16. Jun 2009

No. 66 – Private atmospheres using new technology

May/Jun 2009

Poetry without limits
Text: David Müller
“At twilight, nature is not without loveliness, though perhaps its chief use is to illustrate quotations from the poets.” The Irish are a nation of nature-lovers – they even love the mild but moist climate that dictates the pattern of life on the Green Isle. But quotations such as the above from Oscar Wilde (1854 to 1900) demonstrate that the Celts also see an association between light and poetry. The Irish dramatist, novelist and poet loved all things that are special and extravagant. A fine example is incorporated into a refurbishment project by an Irish businessman living in the west of the country. He has had a private spa built in the basement of his Victorian country house – his own personal piece of Ireland, born of nature and poetry. The wellness area combines striking architectural forms with a lighting design concept that touches you to the core.

A cosy spot. Aurelio Hotel in Lech/A
Text: David Müller
Travellers know how important it is for hotels to have a relaxing atmosphere. That is why designers are often faced with the challenge of developing lighting schemes for uncomfortable hotel spaces and distinctly poor architecture to create the right ambience. Hotels for skiers present a particular challenge. Coming from the slopes, guests must have the feeling of being in the best of hands. A developer has created such a hotel in the mountains of Austria with a class of its own, featuring rooms with sophisticated interiors, a restaurant with world class chefs and a spa with the most exquisite materials from around the globe. The Zurich offices of the lighting design practice Lichtkompetenz GmbH were commissioned to transform the building into a hive of well-being, enjoyment and indulgence.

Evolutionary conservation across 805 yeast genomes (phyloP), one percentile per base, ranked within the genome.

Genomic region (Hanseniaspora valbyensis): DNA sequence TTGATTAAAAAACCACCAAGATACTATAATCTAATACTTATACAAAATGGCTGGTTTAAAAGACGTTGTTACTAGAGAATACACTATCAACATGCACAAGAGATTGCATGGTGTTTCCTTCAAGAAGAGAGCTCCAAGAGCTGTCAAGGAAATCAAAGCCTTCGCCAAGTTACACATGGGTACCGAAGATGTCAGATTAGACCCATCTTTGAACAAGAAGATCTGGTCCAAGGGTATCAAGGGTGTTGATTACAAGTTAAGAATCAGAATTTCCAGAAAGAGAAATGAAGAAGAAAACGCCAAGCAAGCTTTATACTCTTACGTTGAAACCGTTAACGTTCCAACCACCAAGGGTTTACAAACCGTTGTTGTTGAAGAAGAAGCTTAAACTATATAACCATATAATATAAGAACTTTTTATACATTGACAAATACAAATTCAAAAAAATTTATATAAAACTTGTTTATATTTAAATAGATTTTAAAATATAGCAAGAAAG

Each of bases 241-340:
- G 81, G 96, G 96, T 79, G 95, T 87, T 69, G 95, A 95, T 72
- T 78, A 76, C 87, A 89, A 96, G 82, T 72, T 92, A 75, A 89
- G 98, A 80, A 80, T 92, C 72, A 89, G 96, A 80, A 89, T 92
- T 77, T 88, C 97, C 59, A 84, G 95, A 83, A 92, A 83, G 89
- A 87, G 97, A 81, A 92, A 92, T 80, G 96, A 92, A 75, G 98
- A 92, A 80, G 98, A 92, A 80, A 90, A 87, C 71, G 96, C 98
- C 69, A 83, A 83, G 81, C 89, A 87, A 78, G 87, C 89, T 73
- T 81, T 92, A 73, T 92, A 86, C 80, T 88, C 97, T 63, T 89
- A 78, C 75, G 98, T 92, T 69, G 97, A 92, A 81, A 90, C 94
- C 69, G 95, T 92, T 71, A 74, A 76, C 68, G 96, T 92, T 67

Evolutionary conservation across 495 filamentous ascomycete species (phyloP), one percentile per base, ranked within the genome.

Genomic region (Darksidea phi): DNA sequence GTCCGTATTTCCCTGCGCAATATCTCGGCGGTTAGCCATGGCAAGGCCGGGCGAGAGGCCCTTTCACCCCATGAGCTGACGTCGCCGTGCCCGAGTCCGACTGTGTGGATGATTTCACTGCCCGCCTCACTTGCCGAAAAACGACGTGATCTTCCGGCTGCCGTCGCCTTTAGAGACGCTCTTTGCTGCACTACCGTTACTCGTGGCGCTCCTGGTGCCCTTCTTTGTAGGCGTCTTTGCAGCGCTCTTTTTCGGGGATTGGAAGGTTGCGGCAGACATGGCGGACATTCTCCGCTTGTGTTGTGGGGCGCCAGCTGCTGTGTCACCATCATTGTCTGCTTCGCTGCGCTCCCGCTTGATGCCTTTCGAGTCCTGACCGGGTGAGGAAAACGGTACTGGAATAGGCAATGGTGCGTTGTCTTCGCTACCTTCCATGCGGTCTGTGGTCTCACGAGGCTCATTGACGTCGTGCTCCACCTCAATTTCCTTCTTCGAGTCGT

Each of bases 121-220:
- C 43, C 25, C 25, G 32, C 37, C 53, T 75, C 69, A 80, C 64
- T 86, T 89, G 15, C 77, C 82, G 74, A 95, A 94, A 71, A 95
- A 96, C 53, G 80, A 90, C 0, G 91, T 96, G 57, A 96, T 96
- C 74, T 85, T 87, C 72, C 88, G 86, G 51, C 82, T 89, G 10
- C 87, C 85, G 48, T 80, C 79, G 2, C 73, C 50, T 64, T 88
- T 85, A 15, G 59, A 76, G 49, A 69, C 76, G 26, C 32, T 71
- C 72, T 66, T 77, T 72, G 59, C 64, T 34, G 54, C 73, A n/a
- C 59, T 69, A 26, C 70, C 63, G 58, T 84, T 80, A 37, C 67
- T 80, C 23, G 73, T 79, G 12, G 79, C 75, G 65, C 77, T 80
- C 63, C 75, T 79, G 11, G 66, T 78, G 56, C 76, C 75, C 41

How to communicate light
Presentation techniques used by experienced lighting designers
Text: Jesse Lilley, David Müller
At the heart of the lighting designer’s work lies a strange paradox: although the results of lighting design are often highly visual, the actual medium of light remains curiously invisible. For light is famously intangible. It is the unseen partner of the architectural process that calls everything into view except itself. The paradox leads to a central concern of the lighting design profession. How should designers communicate their ideas? How can they address the imagination and intuition of people without a design background and help them understand a concept? And how can clients appreciate the value of light when it cannot itself be seen, touched, heard or felt?

A final glow, the new flicker, or the new drug LED
The incandescent lamp ban, energy-saving lamps, LEDs –
and the fairy tales, trials and tribulations that currently hold sway over the market.
Text: David Müller, Joachim Ritter
Is the incandescent lamp going to disappear or not? Do we still need the compact fluorescent lamp or can we resort to LEDs straight away? Confusion spreads. Would-be experts and other non-lighting designers are finding it hard to cope with the current situation and information available. But are luminaire manufacturers prepared for the post-September 2009 era? Here is our attempt at a review of the situation…

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